- JPS CEO, Kelly Tomblin, says the company has no intention of disconnecting power to essential services, in its bid to recover billions of dollars in unpaid bills.
- Ms. Tomblin said if disconnections are to take place, only non-essential facilities will be affected.
- The CEO said discussions are ongoing to assist the Government to meet its energy costs.
Chief Executive Officer (CEO), Jamaica Public Service (JPS), Kelly Tomblin, says the company has no intention of disconnecting power to essential services, in its bid to recover billions of dollars in unpaid bills.
Speaking to journalists following the official unveiling of the 78-kilowatt solar mill roof top solution at the Myers, Fletcher and Gordon offices in downtown Kingston on July 10, Ms. Tomblin said if disconnections are to take place, only non-essential facilities will be affected.
“We are not going to jeopardise somebody’s safety and disconnect streetlights. But there are some buildings that we believe should be subject to disconnection, but certainly not hospitals, not essential services, and not anything that would jeopardise safety or human life,” she said.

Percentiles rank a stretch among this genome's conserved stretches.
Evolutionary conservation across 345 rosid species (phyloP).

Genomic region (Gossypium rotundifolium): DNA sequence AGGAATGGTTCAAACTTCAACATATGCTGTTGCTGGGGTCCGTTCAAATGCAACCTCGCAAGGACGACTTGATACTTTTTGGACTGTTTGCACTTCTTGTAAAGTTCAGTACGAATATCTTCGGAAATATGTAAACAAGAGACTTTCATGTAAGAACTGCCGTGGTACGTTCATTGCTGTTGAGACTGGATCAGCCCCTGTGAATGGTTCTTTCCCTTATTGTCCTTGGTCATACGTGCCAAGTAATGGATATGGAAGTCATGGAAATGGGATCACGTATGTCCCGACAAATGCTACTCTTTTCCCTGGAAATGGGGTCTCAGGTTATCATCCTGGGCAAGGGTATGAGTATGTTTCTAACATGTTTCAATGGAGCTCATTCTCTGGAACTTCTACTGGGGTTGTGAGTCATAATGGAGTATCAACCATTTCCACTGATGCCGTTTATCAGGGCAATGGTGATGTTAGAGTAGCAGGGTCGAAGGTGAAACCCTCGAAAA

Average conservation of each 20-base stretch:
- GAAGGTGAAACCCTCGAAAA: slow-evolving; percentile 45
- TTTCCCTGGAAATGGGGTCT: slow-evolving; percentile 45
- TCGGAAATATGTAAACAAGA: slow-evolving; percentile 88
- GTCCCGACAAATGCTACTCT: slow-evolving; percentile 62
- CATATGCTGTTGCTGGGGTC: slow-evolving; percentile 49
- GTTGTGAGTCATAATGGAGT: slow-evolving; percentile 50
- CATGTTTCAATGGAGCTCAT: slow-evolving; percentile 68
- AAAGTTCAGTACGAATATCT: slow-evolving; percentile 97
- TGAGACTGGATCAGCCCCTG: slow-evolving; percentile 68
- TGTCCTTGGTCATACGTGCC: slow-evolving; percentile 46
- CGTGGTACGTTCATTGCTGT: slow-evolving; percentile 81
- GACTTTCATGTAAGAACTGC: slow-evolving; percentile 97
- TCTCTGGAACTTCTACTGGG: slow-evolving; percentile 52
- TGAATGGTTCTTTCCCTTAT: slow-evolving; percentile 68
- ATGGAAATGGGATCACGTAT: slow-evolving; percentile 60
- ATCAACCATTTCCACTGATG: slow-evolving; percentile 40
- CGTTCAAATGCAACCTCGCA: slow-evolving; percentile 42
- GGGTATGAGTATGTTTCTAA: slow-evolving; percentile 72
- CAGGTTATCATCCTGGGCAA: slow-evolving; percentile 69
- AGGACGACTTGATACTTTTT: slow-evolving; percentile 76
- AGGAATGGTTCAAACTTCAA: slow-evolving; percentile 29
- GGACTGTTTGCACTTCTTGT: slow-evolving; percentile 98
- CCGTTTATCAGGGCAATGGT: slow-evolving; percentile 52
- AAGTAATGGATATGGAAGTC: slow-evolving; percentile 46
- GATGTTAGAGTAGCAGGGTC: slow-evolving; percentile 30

The CEO said discussions are ongoing to assist the Government to meet its energy costs.
“We have sent a proposal to the Minister of Finance that we work on ways we believe they (Government) can lower their energy bills, but when we say we are going to disconnect, we will only disconnect non essential services,” she said.
In the meantime, Ms. Tomblin used the opportunity to clarify comments she made last week regarding the Government’s unwillingness to pay its bills.
“The Government of Jamaica has difficulty meeting their energy cost, and I misspoke if I said they don’t like to pay…they struggle to pay, so what happens then is that they pay late, so I have to pay Petrojam 11 per cent interest and by the time they pay, the foreign exchange has changed so much,” she said. The Government owes the JPS just under $2 billion in outstanding payments.
With regards to non-functioning streetlights, Ms. Tomblin said a customer information system will come on stream August 5 to better manage reports of defective street lights.
She also pointed out that work is being done through Parish Managers to repair a percentage of defective streetlights.
Ms. Tomblin informed that one of the reasons for some of the streetlights not working is because persons are attempting to steal electricity.
She said there are 119,000 streetlights across the island, of which the Government pays for 98,000.